The pdf. can be viewed on the ESRI website
The aim of the report was to examine the risk of disadvantage associated with gender, marital status, family status, sexual orientation, religion, age, disability, race and membership of the Traveller community. However, it might be better to restrict ourselves to the issue of the traveller community, as the findings made in relation to that community were particularly stark.
Here are some basic figures that emerged or were cited from other reports.
- Travellers have a lower life expectancy, with the result that only 9 per cent of the Traveller population is over age 50, compared with 28 per cent of white Irish adults.
- Over half of the Traveller population is under age 20 (53 per cent), compared with 28 per cent of the other white Irish population.
- Over eight out of ten Irish Travellers in the 25–44 age group and almost the same number in the 45–64 age group have not completed second- level education.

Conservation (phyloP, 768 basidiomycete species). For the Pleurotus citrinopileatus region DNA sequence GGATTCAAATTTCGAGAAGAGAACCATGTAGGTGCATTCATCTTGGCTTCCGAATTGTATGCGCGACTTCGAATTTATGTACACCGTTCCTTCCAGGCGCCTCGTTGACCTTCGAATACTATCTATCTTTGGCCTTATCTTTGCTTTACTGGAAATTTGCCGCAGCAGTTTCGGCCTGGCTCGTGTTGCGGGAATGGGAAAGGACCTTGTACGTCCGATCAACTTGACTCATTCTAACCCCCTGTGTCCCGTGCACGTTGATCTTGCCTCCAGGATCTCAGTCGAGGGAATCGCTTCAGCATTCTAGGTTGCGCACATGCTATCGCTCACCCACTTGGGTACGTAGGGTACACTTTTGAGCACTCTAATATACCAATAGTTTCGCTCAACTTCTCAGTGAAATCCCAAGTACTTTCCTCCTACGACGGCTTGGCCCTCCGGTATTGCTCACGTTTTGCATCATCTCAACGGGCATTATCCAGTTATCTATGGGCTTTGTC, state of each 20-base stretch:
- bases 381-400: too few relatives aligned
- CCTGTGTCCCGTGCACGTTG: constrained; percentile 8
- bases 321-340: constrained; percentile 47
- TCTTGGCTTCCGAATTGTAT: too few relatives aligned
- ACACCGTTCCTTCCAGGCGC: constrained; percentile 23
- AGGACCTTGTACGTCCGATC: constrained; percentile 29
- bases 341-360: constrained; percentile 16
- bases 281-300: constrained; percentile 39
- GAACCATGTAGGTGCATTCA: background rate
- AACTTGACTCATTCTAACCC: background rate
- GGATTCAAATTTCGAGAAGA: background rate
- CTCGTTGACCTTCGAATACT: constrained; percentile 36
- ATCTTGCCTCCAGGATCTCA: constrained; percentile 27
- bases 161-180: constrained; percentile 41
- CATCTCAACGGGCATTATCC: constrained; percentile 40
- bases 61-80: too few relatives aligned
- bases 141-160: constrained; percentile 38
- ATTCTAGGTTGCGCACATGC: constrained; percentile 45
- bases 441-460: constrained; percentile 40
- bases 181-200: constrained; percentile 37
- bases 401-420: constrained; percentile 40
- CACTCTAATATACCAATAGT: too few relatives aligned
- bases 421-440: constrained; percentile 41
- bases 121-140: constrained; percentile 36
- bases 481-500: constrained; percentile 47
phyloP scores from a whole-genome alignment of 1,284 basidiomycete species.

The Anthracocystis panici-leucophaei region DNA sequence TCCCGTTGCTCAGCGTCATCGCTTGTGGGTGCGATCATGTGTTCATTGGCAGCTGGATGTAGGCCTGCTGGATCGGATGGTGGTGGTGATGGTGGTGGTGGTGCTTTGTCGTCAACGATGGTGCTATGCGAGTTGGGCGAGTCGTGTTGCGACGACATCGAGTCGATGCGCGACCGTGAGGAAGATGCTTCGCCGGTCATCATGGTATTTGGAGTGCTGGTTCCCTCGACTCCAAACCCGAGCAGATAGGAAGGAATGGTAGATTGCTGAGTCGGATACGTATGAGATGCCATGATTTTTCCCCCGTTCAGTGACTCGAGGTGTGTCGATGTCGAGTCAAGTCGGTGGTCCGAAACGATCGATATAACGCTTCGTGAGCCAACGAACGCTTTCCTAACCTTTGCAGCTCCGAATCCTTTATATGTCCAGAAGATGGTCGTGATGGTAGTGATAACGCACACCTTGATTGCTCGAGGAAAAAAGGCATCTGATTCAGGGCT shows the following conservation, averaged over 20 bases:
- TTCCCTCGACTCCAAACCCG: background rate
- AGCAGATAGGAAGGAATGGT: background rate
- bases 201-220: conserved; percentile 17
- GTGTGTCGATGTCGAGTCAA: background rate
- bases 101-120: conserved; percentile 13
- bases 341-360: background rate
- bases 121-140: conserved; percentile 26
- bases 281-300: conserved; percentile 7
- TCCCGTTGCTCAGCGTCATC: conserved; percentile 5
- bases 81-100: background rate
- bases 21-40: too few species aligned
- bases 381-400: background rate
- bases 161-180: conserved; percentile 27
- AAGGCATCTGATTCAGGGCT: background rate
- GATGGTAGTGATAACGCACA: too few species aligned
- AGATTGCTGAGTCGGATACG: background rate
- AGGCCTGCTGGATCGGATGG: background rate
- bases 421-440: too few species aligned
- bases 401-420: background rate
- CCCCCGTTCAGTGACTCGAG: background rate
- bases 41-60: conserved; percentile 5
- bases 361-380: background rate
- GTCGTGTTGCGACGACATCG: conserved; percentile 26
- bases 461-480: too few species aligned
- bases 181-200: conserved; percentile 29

- 61 per cent of Travellers aged 25 to 44 years and 49 per cent of those aged 45 to 64 years are in the labour market, when we control for their level of education and other factors Travellers are less likely than other white Irish adults to be in the labour market.
- Figures from Census 2006 show that less than 1 per cent of Travellers aged 15 years or over have a third-level qualification
- only a further 4 per cent have completed upper secondary level and 16 per cent have lower secondary qualifications (Nolan and Maître, 2008).
Graphical depiction of the age distribution:
Does anybody else find these statistics frighteningly damning of Irish society and our ability to address travellers' disadvantage?
It seems to me that we are allowing an educational and a social famine to persist amongst a minority group which a large body of the Irish people feel detached from. I would be curious to explore what people think of these statistics, and why we think this is not more of a mainstream political issue?